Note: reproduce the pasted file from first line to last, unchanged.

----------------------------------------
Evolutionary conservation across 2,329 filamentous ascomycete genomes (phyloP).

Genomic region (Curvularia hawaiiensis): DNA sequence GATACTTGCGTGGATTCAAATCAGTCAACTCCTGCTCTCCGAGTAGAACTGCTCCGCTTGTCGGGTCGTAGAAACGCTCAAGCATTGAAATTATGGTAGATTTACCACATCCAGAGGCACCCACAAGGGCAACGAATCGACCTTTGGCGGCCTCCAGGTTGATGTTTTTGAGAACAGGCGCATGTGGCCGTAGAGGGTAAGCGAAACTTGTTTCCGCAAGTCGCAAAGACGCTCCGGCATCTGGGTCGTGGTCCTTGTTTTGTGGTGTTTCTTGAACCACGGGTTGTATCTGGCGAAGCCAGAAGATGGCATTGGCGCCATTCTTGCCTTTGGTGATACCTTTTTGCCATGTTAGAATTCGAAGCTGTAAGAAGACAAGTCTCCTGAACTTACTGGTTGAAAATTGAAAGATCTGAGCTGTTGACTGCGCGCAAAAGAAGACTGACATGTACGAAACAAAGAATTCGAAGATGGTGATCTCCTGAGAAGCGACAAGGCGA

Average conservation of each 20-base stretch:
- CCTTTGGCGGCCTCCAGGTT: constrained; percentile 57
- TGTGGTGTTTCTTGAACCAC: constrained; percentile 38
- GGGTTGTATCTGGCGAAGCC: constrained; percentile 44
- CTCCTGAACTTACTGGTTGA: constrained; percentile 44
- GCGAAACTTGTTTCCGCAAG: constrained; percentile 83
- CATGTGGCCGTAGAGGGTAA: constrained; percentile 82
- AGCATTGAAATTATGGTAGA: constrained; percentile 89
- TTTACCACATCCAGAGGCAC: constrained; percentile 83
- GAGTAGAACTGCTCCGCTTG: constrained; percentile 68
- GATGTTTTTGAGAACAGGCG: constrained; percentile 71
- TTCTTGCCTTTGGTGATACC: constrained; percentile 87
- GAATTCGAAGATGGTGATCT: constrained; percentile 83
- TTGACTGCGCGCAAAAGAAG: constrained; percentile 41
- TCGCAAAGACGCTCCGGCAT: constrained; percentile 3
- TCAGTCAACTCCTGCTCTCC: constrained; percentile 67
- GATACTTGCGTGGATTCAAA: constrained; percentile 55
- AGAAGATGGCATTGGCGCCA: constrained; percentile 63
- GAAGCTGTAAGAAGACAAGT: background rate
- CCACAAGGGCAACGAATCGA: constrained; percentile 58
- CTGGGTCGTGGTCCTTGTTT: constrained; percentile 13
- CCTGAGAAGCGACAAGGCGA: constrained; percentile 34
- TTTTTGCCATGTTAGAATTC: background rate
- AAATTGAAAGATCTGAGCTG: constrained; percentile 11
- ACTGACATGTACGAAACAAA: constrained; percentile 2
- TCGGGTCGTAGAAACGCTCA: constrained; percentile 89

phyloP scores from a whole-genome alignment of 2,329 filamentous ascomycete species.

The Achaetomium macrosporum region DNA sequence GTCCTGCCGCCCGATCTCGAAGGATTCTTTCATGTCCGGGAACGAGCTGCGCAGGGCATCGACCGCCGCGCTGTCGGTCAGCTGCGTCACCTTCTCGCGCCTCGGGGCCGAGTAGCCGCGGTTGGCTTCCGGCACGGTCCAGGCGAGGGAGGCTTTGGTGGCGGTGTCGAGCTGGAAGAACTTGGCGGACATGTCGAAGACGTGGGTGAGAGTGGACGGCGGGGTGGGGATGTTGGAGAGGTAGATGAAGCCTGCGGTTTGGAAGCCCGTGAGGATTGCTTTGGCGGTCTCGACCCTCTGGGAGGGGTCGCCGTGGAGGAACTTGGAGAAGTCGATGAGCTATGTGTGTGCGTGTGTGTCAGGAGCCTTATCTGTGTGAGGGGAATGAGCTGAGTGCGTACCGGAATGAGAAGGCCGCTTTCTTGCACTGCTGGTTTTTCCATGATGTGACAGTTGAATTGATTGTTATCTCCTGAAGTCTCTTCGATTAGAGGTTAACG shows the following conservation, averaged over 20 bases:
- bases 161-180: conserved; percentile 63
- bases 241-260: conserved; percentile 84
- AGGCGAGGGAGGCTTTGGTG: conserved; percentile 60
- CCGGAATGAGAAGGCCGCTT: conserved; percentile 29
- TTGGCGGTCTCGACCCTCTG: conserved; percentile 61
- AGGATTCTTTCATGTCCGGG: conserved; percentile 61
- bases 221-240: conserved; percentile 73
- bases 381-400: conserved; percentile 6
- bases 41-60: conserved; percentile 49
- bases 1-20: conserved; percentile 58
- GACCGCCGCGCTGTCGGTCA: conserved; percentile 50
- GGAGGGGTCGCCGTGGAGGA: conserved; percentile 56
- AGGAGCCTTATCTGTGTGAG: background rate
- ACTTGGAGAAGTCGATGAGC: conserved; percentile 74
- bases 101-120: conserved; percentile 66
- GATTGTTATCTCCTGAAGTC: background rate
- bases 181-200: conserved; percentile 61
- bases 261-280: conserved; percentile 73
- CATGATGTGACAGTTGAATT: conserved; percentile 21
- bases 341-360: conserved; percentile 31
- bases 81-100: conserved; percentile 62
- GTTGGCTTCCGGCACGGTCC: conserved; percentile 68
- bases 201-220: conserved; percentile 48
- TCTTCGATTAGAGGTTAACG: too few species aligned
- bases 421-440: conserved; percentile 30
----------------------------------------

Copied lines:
Evolutionary conservation across 2,329 filamentous ascomycete genomes (phyloP).

Genomic region (Curvularia hawaiiensis): DNA sequence GATACTTGCGTGGATTCAAATCAGTCAACTCCTGCTCTCCGAGTAGAACTGCTCCGCTTGTCGGGTCGTAGAAACGCTCAAGCATTGAAATTATGGTAGATTTACCACATCCAGAGGCACCCACAAGGGCAACGAATCGACCTTTGGCGGCCTCCAGGTTGATGTTTTTGAGAACAGGCGCATGTGGCCGTAGAGGGTAAGCGAAACTTGTTTCCGCAAGTCGCAAAGACGCTCCGGCATCTGGGTCGTGGTCCTTGTTTTGTGGTGTTTCTTGAACCACGGGTTGTATCTGGCGAAGCCAGAAGATGGCATTGGCGCCATTCTTGCCTTTGGTGATACCTTTTTGCCATGTTAGAATTCGAAGCTGTAAGAAGACAAGTCTCCTGAACTTACTGGTTGAAAATTGAAAGATCTGAGCTGTTGACTGCGCGCAAAAGAAGACTGACATGTACGAAACAAAGAATTCGAAGATGGTGATCTCCTGAGAAGCGACAAGGCGA

Average conservation of each 20-base stretch:
- CCTTTGGCGGCCTCCAGGTT: constrained; percentile 57
- TGTGGTGTTTCTTGAACCAC: constrained; percentile 38
- GGGTTGTATCTGGCGAAGCC: constrained; percentile 44
- CTCCTGAACTTACTGGTTGA: constrained; percentile 44
- GCGAAACTTGTTTCCGCAAG: constrained; percentile 83
- CATGTGGCCGTAGAGGGTAA: constrained; percentile 82
- AGCATTGAAATTATGGTAGA: constrained; percentile 89
- TTTACCACATCCAGAGGCAC: constrained; percentile 83
- GAGTAGAACTGCTCCGCTTG: constrained; percentile 68
- GATGTTTTTGAGAACAGGCG: constrained; percentile 71
- TTCTTGCCTTTGGTGATACC: constrained; percentile 87
- GAATTCGAAGATGGTGATCT: constrained; percentile 83
- TTGACTGCGCGCAAAAGAAG: constrained; percentile 41
- TCGCAAAGACGCTCCGGCAT: constrained; percentile 3
- TCAGTCAACTCCTGCTCTCC: constrained; percentile 67
- GATACTTGCGTGGATTCAAA: constrained; percentile 55
- AGAAGATGGCATTGGCGCCA: constrained; percentile 63
- GAAGCTGTAAGAAGACAAGT: background rate
- CCACAAGGGCAACGAATCGA: constrained; percentile 58
- CTGGGTCGTGGTCCTTGTTT: constrained; percentile 13
- CCTGAGAAGCGACAAGGCGA: constrained; percentile 34
- TTTTTGCCATGTTAGAATTC: background rate
- AAATTGAAAGATCTGAGCTG: constrained; percentile 11
- ACTGACATGTACGAAACAAA: constrained; percentile 2
- TCGGGTCGTAGAAACGCTCA: constrained; percentile 89

phyloP scores from a whole-genome alignment of 2,329 filamentous ascomycete species.

The Achaetomium macrosporum region DNA sequence GTCCTGCCGCCCGATCTCGAAGGATTCTTTCATGTCCGGGAACGAGCTGCGCAGGGCATCGACCGCCGCGCTGTCGGTCAGCTGCGTCACCTTCTCGCGCCTCGGGGCCGAGTAGCCGCGGTTGGCTTCCGGCACGGTCCAGGCGAGGGAGGCTTTGGTGGCGGTGTCGAGCTGGAAGAACTTGGCGGACATGTCGAAGACGTGGGTGAGAGTGGACGGCGGGGTGGGGATGTTGGAGAGGTAGATGAAGCCTGCGGTTTGGAAGCCCGTGAGGATTGCTTTGGCGGTCTCGACCCTCTGGGAGGGGTCGCCGTGGAGGAACTTGGAGAAGTCGATGAGCTATGTGTGTGCGTGTGTGTCAGGAGCCTTATCTGTGTGAGGGGAATGAGCTGAGTGCGTACCGGAATGAGAAGGCCGCTTTCTTGCACTGCTGGTTTTTCCATGATGTGACAGTTGAATTGATTGTTATCTCCTGAAGTCTCTTCGATTAGAGGTTAACG shows the following conservation, averaged over 20 bases:
- bases 161-180: conserved; percentile 63
- bases 241-260: conserved; percentile 84
- AGGCGAGGGAGGCTTTGGTG: conserved; percentile 60
- CCGGAATGAGAAGGCCGCTT: conserved; percentile 29
- TTGGCGGTCTCGACCCTCTG: conserved; percentile 61
- AGGATTCTTTCATGTCCGGG: conserved; percentile 61
- bases 221-240: conserved; percentile 73
- bases 381-400: conserved; percentile 6
- bases 41-60: conserved; percentile 49
- bases 1-20: conserved; percentile 58
- GACCGCCGCGCTGTCGGTCA: conserved; percentile 50
- GGAGGGGTCGCCGTGGAGGA: conserved; percentile 56
- AGGAGCCTTATCTGTGTGAG: background rate
- ACTTGGAGAAGTCGATGAGC: conserved; percentile 74
- bases 101-120: conserved; percentile 66
- GATTGTTATCTCCTGAAGTC: background rate
- bases 181-200: conserved; percentile 61
- bases 261-280: conserved; percentile 73
- CATGATGTGACAGTTGAATT: conserved; percentile 21
- bases 341-360: conserved; percentile 31
- bases 81-100: conserved; percentile 62
- GTTGGCTTCCGGCACGGTCC: conserved; percentile 68
- bases 201-220: conserved; percentile 48
- TCTTCGATTAGAGGTTAACG: too few species aligned
- bases 421-440: conserved; percentile 30